Competition among market players, not heavy government coercion and regulations, will bring down average prices. Whether we are talking about coffee, tomatoes, rice, or medicines. Thus, government should encourage and attract more players and competitors in each sector and sub-sector, not scare and threaten them with existing and future restrictions and additional taxation.
Some sectors would give more credit to the drug price control policy of the government (via the DOH) in 2009 for the decline in prices of many drugs. It is not true. Drug reductions have been happening much earlier than 2009, as more players, especially generic manufacturers, come in. For each successful and saleable drug whose patent has expired, there are many generic manufacturers, sometimes including the innovator companies themselves, who will produce new brands for the same drug molecule. The competition among them benefit the consumers and patients.
There's a news today in BWorld about the experience of GSK.
GlaxoSmithKline gets sales boost from drug price cuts
Posted on January 24, 2011 10:44:14 PM
BY JESSICA ANNE D. HERMOSA, Senior Reporter
Price reductions implemented years ahead of the government-mandated cuts allowed GlaxoSmithKline Philippines, Inc. (GSK Philippines) to best competitors and also keep up with cheaper generics, the officials claimed....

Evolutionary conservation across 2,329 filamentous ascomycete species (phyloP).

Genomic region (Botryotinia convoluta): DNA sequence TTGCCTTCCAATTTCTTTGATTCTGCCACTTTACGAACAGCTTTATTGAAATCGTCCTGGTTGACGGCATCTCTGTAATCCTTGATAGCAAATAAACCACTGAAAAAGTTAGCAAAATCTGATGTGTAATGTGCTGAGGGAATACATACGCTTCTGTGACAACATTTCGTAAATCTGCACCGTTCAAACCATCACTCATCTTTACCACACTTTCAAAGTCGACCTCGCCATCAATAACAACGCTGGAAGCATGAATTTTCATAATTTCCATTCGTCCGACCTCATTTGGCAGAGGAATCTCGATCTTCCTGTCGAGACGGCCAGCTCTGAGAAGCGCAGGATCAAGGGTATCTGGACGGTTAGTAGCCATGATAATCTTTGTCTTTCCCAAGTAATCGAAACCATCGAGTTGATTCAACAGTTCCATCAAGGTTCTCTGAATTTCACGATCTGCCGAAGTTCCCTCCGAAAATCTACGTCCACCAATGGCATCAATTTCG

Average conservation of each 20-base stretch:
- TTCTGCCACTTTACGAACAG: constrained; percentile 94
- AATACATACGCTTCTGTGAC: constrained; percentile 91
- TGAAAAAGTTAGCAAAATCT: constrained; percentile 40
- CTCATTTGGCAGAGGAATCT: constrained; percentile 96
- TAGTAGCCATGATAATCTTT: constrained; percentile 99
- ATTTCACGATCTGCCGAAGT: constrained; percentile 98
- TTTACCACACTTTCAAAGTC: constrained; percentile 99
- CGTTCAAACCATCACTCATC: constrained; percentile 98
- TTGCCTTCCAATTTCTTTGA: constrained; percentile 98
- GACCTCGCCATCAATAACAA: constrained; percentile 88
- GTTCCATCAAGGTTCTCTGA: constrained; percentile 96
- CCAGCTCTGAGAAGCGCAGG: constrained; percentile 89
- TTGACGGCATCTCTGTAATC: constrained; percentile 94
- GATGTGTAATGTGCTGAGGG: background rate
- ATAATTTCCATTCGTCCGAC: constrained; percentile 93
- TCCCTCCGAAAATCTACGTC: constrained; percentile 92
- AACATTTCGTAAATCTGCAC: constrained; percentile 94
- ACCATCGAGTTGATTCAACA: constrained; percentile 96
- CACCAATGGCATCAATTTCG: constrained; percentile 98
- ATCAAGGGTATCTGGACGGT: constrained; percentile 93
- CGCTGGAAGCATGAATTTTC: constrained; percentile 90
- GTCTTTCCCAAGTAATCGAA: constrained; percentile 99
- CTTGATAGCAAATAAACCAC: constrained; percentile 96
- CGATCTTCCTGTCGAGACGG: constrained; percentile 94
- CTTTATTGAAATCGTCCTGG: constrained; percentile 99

“The industry barely grew the past two years with sales just rising by just 2%,” GSK Philippines Managing Director Roberto C. Taboada said in an interview.
But for 2010, GSK Philippines “grew above the market,” Mr. Taboada said, declining to elaborate. This was a turnaround from the 7.8% decline in the company’s gross revenues to P8.076 billion in 2009. Net income that year plunged by 92.5% to P58 million....
Patients had been offered discounts since 2004 even before the government required price cuts for certain drugs in 2009, Lourdes Desiree D. Cembrano, vice-president for external affairs, said....
The DOH has not sounded any new pronouncement of keeping or withrawing the drug price control policy. In such silence of policy announcement, the implication is that the DOH will continue the policy. The DOH will also continue to remain silent on continued double (or more) taxation of drugs which contribute to "expensive medicines" despite repeated mantra and slogan of "cheaper medicines."
See Part 1 of this series and AsPac pharma market and government.